We are not going to know for a long time when the baseball season is going to start — if ever. Amid some predictions the country could still be in the grips of the coronavirus into midsummer, we cannot rule out the possibility there may be no baseball season at all this year.
If that turns out to be case, then what?
Believe it or not, there are some clubs that probably wouldn't mind if 2020 came and went without having to put their teams on the field. Teams like the Yankees, who paid $324 million to one pitcher alone to assure themselves a World Series, and the Dodgers, who added free agent-to-be Mookie Betts to a team that won 106 games last year, were heavily invested in the 2020 season. Those teams in no way want to see it get banged.
The Braves, Nationals and Mets were looking forward to battling it out in the most competitive division in baseball. The White Sox were eager to display their rookie wunderkind center fielder, Luis Robert, and the Cardinals always contend for the most fervid fan base in the sport. They were all looking forward to this season.
But because there is still so much competitive imbalance in baseball, there are far more teams — the Red Sox, Orioles, Rockies, Giants, Pirates and Marlins to name a few — that could just as well do without a season. They had no chance of contending, and attendance was likely to hemorrhage. And then there are the Astros, who took a beating from the fans all spring and for sure had to welcome the abrupt cancellation of spring training.
Taking them one at a time:
It was a brutal spring for the cheating Astros. Everywhere they went they were booed lustily, especially Jose Altuve and Alex Bregman, who heard it even in their home ballpark in West Palm Beach. Dusty Baker, the resident Astros caretaker, confided to me his genuine surprise at the overall anger at his team. Presumably, a year from now, after the nation has endured the horror of this coronavirus, the Astros cheating scandal will be last thing on fans' minds.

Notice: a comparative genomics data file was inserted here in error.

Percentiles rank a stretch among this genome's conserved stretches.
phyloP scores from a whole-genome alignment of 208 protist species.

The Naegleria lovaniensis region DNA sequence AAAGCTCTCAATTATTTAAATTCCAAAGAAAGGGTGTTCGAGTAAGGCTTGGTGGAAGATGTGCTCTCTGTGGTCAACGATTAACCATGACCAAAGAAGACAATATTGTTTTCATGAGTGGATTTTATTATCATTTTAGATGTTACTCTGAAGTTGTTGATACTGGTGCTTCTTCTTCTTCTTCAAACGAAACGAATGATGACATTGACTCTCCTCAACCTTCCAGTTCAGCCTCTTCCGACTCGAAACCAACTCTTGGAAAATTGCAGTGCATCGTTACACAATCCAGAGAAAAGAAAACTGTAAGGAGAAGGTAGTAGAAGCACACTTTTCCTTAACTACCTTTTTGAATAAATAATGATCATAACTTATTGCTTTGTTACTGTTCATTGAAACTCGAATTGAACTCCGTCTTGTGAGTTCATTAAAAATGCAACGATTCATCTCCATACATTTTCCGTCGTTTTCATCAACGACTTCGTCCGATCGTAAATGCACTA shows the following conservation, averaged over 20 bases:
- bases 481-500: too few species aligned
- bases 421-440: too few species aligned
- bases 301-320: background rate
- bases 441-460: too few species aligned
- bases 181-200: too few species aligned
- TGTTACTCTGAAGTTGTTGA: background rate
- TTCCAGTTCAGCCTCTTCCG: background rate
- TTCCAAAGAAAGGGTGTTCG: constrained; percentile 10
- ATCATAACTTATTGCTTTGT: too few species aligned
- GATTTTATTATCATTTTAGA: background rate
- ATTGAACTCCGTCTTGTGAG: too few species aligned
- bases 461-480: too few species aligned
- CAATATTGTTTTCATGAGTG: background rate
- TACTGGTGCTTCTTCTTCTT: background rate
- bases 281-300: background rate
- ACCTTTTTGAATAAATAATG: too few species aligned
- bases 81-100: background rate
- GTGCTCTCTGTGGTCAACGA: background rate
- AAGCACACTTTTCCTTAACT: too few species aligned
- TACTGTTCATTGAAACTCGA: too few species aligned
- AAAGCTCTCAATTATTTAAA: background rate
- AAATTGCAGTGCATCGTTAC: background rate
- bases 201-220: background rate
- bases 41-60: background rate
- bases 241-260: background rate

San Francisco Giants
A veteran baseball man who saw a lot of the Giants this spring and labeled them by far the worst team in the Cactus League, had this observation: "How do you trade Brian Sabean and Bruce Bochy, who won three world championships and are both going to the Hall of Fame, for Farhan Zaidi and Gabe Kapler? That's like trading Lou Brock for Ernie Broglio!"
Zaidi, the consummate analytics man, hired Kapler, a dismal failure in Philadelphia, because he was familiar with him and wanted to get away from "old school" types like Bochy. But he's sure gotten him plenty of help. The Giants have 13 coaches this year! How do you need 13 coaches? Having decided to let their lone gate attraction, Madison Bumgarner, go, they were looking at a lot more than 85 losses in 2020. Said the same baseball man: "What the Giants really need is 13 players!"
Boston Red Sox
Have to think nobody in baseball is more relieved to see the season delayed than Sox owner John Henry, who was dreading having to hear the Boston media and Fenway fans wailing and moaning every day the Red Sox lost and Betts did something to win a game for the Dodgers.
In that respect, the second-most relieved person in Boston was Alex Verdugo, who, a year from now, may be forgotten as the principal return from the Dodgers for Betts. Henry refused to admit the Red Sox are downsizing, but believe it, they were looking at a losing season even before Sale went down with Tommy John surgery. At least now, they might get him back some time next year.
It was entirely possible the worst-run team in baseball could have actually surpassed the 108 losses they endured last season. Their best player, Trey Mancini, underwent colon cancer surgery two weeks ago and there was no indication as to when he would be able to play again. Their other best player last year, Jonathan Villar, was traded to the Marlins for a low-A non-prospect pitcher in a salary dump.